(L-R) Cynthia Perry, Terry Fischer Siegel, Carol Fischer Morell
In October 1963 The Murmaids recorded "Popsicles and Icicles". It turned out to be a national hit, #3 on Billboard Hot 100, and the only one they ever had.
Carol and Terry Fischer were sisters were 15 and 17 in 1963. Sally Gordon, also 17, was a neighbor and mutual friend of the sisters. They all were students Grant High School, where they sang in the choir. The Fischers' father was Carl Fischer, composer of standards such as Billie Holiday's "You've Changed" and "We'll Be Together Again" sung by Frankie Laine. Carl Fischer was also Laine's musical director and arranger for 10 years. Their mother, Terry Sr., sang with the big bands of the day, ultimately becoming the first female singer with the Stan Kenton Orchestra. Their grandmother and her three sisters played the vaudeville circuit as the Locus Sisters. Sallys father, Leonard Gordon, was Assistant Music Librarian at Paramount Pictures.
While in high school thhe girls sang in the glee club and made demos for a friend Michael Postil. Postil would later make his mark a Mike Post writing television themes for "hill Stret Blues" and "Law and Order'. It was at one of these sessions that Kim Powley heard the sisters. Fowley asked the sisters if the would if the sisters would listen to a song by a written by a young David Gates. The girls liked the song and said they wanted to record it. Fowley suggested they should think about a third member. Sally Gordon , a friend from the school's glee club, was added.
Mrs. Fischer the group's guiding light. Before the girls girls left for college in the fall of 1963 Mrs. Fischer took the teenage singers to the offices of Chattahoochee Record owner Ruth Conte. Carol and Terry Fischer made their first recordings singing on demos produced by Mike Post. A school friend of Terry Fischer's, Post would occasionally have the Fischer sisters provide back-up vocals on sessions at Gold Star Studios. Sally Gordon was hired to sing with the sisters on a demo record for prodcer Kim Fowley. He presented the group to Ruth Conte who signed them to her company, Chattahoochee Records.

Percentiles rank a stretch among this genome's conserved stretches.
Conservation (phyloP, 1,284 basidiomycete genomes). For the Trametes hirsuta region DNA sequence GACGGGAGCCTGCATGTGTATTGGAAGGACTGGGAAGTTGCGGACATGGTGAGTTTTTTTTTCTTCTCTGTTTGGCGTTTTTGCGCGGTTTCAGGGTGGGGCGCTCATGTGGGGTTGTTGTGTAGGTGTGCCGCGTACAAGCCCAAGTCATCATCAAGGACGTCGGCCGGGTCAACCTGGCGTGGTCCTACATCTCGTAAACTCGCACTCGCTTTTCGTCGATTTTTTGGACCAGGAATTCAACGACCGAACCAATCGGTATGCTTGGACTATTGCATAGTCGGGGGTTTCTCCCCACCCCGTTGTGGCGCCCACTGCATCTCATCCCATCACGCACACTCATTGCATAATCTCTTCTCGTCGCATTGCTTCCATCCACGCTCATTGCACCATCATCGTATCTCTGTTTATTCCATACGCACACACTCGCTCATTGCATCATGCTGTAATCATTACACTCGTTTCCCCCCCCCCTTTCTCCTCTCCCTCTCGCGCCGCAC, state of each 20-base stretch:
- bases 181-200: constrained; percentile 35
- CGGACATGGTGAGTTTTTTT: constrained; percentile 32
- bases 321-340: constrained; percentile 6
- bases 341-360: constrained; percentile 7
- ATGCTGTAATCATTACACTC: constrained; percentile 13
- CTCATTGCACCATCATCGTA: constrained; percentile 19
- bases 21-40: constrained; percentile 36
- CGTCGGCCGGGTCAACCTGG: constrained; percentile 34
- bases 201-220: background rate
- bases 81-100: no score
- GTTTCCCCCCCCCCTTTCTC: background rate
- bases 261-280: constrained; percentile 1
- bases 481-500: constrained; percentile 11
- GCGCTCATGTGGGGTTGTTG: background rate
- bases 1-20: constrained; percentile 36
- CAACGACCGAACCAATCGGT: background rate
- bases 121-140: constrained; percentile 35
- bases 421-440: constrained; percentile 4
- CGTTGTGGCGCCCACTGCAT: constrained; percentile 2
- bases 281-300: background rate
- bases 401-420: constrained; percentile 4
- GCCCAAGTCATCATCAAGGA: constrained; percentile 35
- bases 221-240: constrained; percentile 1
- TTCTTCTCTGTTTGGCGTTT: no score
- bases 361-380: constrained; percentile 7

Murmaids in studio, 1963
(Top L-R) Gold Star studio owner Stan Ross, label owner Ruth Conte, producer Kim Fowley
Bottom (L-R) Sally Gordon, Terry Fischer, Carol Fischer
Kim Fowley was Chattahoochee's in house producer. Fowley had been given a song by David Gates. "Popsicles and Icicles" was silly and sweet, an obvious vehicle, for a wholesome trio like the Murmaids.
(L-R) Sally Gordon, Carol Fischer, Terry Fischer
Once "Popsicles and Icicles" was recorded just before the girls left to college. Popsicles and Icicles" began receiving airplay in San Francisco and then Los Angeles in October 1963, breaking nationally in November, and reaching its peak at No. 3 on Billboard and Cash Box November 23, 1963. Chatahoochee issued an unsuccessful singles "Heartbreak Ahead" and "Wild and Wonderful" in 1964 hoping to squeeze out another hit before the group broke up. The singles were unsuccessful.
By this time the Fischer sisters went off to college. Terry would evetually begin a solo career
As Murmaids members swam off toward a sea of obscurity; Cathy Brasher and Yvonne Young were called in to be the Murmaids of 1966. Their folkish rocker "Go Away" wasn't a bad effort, but after that one release on Liberty Records in 1968, the Murmaids did just that.
(clockwise from left) Suzi Robertson, Carol Fischer, Terry Fischer
Chattahoochee Records re-formed the group with Sally Gordon and two other sisters in the early 1970s. With producer Kim Fowley, they recorded two singles. The Murmaids made one television appearance on the Lloyd Thaxton show in 1964. The group broke up, which delayed the release of the album. Chattas, one of them called "Paper Sun", with Sally Gordon doing the vocal arranging.
Sally Gordon left for Lewis and Clark College In Portland, Oregon, before "Pop and Icicles become a hit and as would Terry Fischer later. Carol Fischer returned to high school.
Carol Fischer married John Morell and had two
Sally Gordom married Daniel Mark and had a son. She worked as a studio singer until 1976, the went to work for Warner Brothers< the Francis Ford Coppala and finally head of PR at Lucasfilm from 1981 to 1987. She moved to Paris where she became a historical researcher, singer and piano teacher.
Terri Fisher died from Parkinson disease March 28, 2017 at the age of 70.